We report a synergy effect on the microstructural development of silicon specimens as a result of dual-beam high temperature irradiation/implantation. In situ transmission electron microscopy experiments using two different experimental setups have been used, where the primary 50 keV Co+ ion implantation beam was supplemented with either a 300 keV electron beam or a 500 keV Si+ ion beam. In both cases, the secondary beam intensity was such that both beams created comparable overall primary damage. Completely different microstructural response has been found in these two cases. An intensive electron irradiation was found to sharply accelerate the evolution of dislocation structure, only weakly affecting the disilicide kinetics. On the contrary, the Si ion beam weakly affected the kinetics of either dislocation loops or coherent CoSi2 precipitates, but drastically increased the number density of thermodynamically unstable semicoherent precipitates. Possible microstructural reasons for the observed effects and the implications for both dislocation loop and cobalt disilicide nucleation mechanisms in high-temperature implanted TEM samples are discussed and supported by detailed molecular dynamics calculations of annealing of cascade remnants produced by the energetic silicon recoils. © 2011 American Physical Society.


Prakash J.,P.A. College | Prakash J.,Inter University Accelerator Center | Tripathi A.,Inter University Accelerator Center | Rigato V.,National Institute of Nuclear Physics, Italy | And 7 more authors.
Journal of Physics D: Applied Physics | Year: 2011

We report on synthesis of spherical Au nanoparticles at the surface and embedded in carbonaceous matrix by 150 keV Ar ion irradiation of thin Au film on polyethyleneterepthlate (PET). The pristine and irradiated samples are characterized by Rutherford backscattering spectrometry (RBS), atomic force microscopy, scanning electron microscopy and transmission electron microscopy (TEM) techniques. RBS spectra reveal the sputtering of Au film and interface mixing, increasing with increasing fluence. Surface morphology shows that at the fluence of 5 × 1015 ions cm-2, dewetting of thin Au film begins and partially connected nanostructures are formed whereas, at the higher fluence of 5 × 1016 ions cm-2, isolated spherical Au nanoparticles (45 ± 20 nm) are formed at the surface. Cross-sectional TEM observations also evidence the Au nanoparticles at the surface and mixed metal-polymer region indicating the formation of nanocomposites with small Au nanoparticles. The results are explained by the crater formation, sputtering followed by dewetting of the thin Au film and interdiffusion at the interface, through molten zones due to thermal spike induced by Ar ions. © 2011 IOP Publishing Ltd.


Prakash J.,University of the Free State | Pivin J.C.,CSNSM | Swart H.C.,University of the Free State
Advances in Colloid and Interface Science | Year: 2015

This review covers some key concepts related to embedding of the noble metal nanoparticles in polymer surfaces. The metal nanoparticles embedded into the polymer matrix can provide high-performance novel materials that find applications in modern nanotechnology. In particular, the origin of various processes that drive the embedding phenomenon, growth of the nanostructure at the surface, factors affecting the embedding including role of surface, interface energies and thermodynamic driving forces with emphasis on the fundamental and technological applications, under different conditions (annealing and ion beams) have been discussed. In addition to the conventional thermal process for embedding which includes the measure of fundamental polymer surface properties with relevant probing techniques, this review discusses the recent advances carried out in the understanding of embedding phenomenon starting from thin metal films to growth of the nanoparticles and embedded nanostructures using novel ion beam techniques. © 2015 Elsevier B.V. All rights reserved.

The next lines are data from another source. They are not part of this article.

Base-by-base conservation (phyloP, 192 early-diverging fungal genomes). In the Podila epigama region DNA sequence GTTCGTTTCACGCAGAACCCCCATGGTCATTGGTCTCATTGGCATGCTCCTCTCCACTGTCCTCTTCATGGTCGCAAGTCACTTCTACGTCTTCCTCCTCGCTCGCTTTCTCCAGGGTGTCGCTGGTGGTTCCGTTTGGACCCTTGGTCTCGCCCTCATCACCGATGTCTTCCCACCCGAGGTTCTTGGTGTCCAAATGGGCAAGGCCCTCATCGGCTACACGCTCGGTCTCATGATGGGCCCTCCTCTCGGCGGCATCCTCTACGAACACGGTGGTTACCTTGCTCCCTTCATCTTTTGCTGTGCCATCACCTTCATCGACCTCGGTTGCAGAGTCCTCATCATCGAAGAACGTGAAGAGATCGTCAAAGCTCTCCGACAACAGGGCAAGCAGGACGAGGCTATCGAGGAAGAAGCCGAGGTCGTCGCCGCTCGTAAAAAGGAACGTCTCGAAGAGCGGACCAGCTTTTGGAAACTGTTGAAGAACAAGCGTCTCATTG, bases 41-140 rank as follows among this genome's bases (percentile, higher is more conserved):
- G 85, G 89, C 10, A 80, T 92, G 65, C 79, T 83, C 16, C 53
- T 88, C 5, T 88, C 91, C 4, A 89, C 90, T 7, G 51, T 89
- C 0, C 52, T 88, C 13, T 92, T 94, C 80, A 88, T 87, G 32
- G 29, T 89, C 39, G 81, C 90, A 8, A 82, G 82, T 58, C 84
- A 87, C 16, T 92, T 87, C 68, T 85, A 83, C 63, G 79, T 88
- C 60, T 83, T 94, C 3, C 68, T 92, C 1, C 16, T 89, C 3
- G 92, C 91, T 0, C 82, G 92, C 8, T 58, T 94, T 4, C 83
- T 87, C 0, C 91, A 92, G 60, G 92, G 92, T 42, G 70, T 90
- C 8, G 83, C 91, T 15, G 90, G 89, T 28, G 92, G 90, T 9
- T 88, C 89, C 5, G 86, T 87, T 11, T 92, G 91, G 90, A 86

PubMed | CSNSM and University of the Free State
Type: Journal Article | Journal: Advances in colloid and interface science | Year: 2015

This review covers some key concepts related to embedding of the noble metal nanoparticles in polymer surfaces. The metal nanoparticles embedded into the polymer matrix can provide high-performance novel materials that find applications in modern nanotechnology. In particular, the origin of various processes that drive the embedding phenomenon, growth of the nanostructure at the surface, factors affecting the embedding including role of surface, interface energies and thermodynamic driving forces with emphasis on the fundamental and technological applications, under different conditions (annealing and ion beams) have been discussed. In addition to the conventional thermal process for embedding which includes the measure of fundamental polymer surface properties with relevant probing techniques, this review discusses the recent advances carried out in the understanding of embedding phenomenon starting from thin metal films to growth of the nanoparticles and embedded nanostructures using novel ion beam techniques.